The 3 Problematic Patterns of Dot Voting

March, 20th 2017Simon Tomes

Along came dot voting and I was thrilled. I remember the first time we dot-voted at the end of a meeting. It was brilliant and I thought it was a great way for everyone to have their say. It felt like a smart way to agree on something.

When teams believe it’s worth voting they deliberately and purposefully take part. As a result of that participation, the act of voting is valuable, decisions get made, real change happens and people feel it’s worth voting. Yet, if people lose faith in that voting the virtuous cycle erodes and even breaks.

After many dot voting experiences I've noticed some common and problematic patterns. Here are some of those problems along with a suggestion for a better way to vote.

1. Following the crowd

I’ve done this so many times during a dot voting session. I look at what everyone else is voting on. There’s a cluster of dots next to one idea. I take a look at it and it seems like a good idea. I place a dot next to it.

This seems pretty innocent yet I’ve just voted because I’m pulled by the crowd. The social influence is stronger than my own private signal! Statisticians, investors and economists smile at the information cascade phenomenon. It happens to us all. We don’t want to stand out. No one else has voted for this so I better not do so!

2. Having a late influence

Have you ever held back to influence the vote at the last minute? No point wasting your vote. You wait until the very last minute and wield your powerful sword of influence! You feel satisfied voting for your favourite even though no-one else has voted for it. “I’ll show ‘em!” you think to yourself. And if you’re really disgruntled why not vote at the last minute for something you don’t actually believe in! Go waste those votes, it’s not like you actually need to take responsibility for the decision. Isn’t that someone else's problem?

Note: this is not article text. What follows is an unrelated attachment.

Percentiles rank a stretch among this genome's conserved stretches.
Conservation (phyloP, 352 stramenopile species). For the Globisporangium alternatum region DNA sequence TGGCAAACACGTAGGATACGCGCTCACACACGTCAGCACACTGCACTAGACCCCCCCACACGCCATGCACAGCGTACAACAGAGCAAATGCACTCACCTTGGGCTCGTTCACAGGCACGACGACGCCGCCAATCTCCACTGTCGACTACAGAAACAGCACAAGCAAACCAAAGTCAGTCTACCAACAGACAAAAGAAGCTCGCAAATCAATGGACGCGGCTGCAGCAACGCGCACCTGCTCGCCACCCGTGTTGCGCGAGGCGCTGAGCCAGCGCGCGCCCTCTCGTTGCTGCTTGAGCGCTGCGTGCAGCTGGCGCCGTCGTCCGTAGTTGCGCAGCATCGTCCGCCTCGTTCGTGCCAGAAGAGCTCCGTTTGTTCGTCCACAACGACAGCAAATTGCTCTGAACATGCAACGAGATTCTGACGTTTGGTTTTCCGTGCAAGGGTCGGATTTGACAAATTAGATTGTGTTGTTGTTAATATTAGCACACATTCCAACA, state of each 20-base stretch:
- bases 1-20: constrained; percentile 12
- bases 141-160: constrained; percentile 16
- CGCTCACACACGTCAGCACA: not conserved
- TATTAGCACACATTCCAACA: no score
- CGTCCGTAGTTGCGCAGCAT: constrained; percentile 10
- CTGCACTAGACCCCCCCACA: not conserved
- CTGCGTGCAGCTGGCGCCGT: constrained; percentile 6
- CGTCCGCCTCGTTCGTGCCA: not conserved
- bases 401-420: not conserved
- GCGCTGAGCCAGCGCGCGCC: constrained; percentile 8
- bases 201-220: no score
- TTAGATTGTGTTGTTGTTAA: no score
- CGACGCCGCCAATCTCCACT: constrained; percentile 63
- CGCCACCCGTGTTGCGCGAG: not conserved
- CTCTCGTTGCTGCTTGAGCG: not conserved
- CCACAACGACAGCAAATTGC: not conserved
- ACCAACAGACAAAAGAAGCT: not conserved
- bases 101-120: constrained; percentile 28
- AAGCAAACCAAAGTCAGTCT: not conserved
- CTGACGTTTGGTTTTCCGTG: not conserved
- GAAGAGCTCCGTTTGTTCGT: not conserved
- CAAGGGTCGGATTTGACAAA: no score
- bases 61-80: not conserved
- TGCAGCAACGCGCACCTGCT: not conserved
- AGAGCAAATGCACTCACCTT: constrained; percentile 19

This might lead to items with the same number of votes. So what do you do next? Vote again or stick each item next to each other and pick a random one? By now your meeting attendees have grown tired of the process. “Is this meeting over yet?” they think or ask!

3. Participating reluctantly

There are times when I don’t actually care about any of the options in front of me. So how will I use my dots if I’m not interested? Let me apathetically vote at the start and get it over and done with. How about I don’t vote, would others notice? This has been a long meeting and there are far too many options in front of me. Let’s go grab some lunch. If the environment isn’t collaborative then dot voting is unlikely to yield something of use.

A better way to vote

There’s a reason why we use dot voting. It’s an enjoyable and stimulating social technique. It’s simple to run yet as we’ve discovered, there are significant problems. If you’d like to address those problems and try something different, try JustVote.

JustVote enables blind and ranked-choice voting. It removes any chance of influencing and following the crowd. JustVote makes your prioritisation and decisions fairer. Create your first voting room and invite others for free!

Over to you!

What problems have you found with dot voting? How have you addressed those problems? What experiences have you had with blind voting and rank-based techniques? I'd love to get your thoughts, experiences and feedback!

Main photo credit: Dave Gray